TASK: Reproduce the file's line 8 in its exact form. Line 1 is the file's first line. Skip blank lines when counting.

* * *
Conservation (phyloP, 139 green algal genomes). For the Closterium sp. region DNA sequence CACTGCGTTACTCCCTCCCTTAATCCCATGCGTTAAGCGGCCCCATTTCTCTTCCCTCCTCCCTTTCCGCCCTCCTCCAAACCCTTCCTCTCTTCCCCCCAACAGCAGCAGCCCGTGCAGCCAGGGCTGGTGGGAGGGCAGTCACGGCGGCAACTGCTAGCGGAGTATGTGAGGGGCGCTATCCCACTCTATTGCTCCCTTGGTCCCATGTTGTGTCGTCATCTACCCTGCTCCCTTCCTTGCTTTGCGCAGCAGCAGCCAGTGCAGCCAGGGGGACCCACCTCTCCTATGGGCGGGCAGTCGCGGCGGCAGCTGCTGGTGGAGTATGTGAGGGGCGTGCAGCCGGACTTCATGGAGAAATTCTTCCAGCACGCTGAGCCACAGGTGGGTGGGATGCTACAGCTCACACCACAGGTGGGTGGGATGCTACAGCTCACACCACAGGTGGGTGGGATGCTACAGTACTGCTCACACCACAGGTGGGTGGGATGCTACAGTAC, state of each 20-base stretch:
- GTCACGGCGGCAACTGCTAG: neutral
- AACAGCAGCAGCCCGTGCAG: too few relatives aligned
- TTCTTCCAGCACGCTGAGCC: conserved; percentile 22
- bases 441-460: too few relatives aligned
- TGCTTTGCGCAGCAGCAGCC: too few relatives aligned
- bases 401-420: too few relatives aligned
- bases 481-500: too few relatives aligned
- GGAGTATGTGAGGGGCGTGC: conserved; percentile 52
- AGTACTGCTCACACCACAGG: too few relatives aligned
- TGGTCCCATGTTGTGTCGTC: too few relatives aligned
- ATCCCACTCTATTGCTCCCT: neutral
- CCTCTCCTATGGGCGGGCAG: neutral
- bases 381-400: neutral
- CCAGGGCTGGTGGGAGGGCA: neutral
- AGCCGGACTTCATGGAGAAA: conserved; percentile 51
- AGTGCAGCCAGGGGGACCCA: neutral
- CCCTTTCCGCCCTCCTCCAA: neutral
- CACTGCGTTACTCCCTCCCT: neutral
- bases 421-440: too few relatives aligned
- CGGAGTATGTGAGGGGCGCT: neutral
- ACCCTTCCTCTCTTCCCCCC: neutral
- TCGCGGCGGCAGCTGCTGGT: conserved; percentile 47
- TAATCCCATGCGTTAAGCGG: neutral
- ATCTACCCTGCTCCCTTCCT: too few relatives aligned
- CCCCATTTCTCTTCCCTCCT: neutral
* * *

- bases 481-500: too few relatives aligned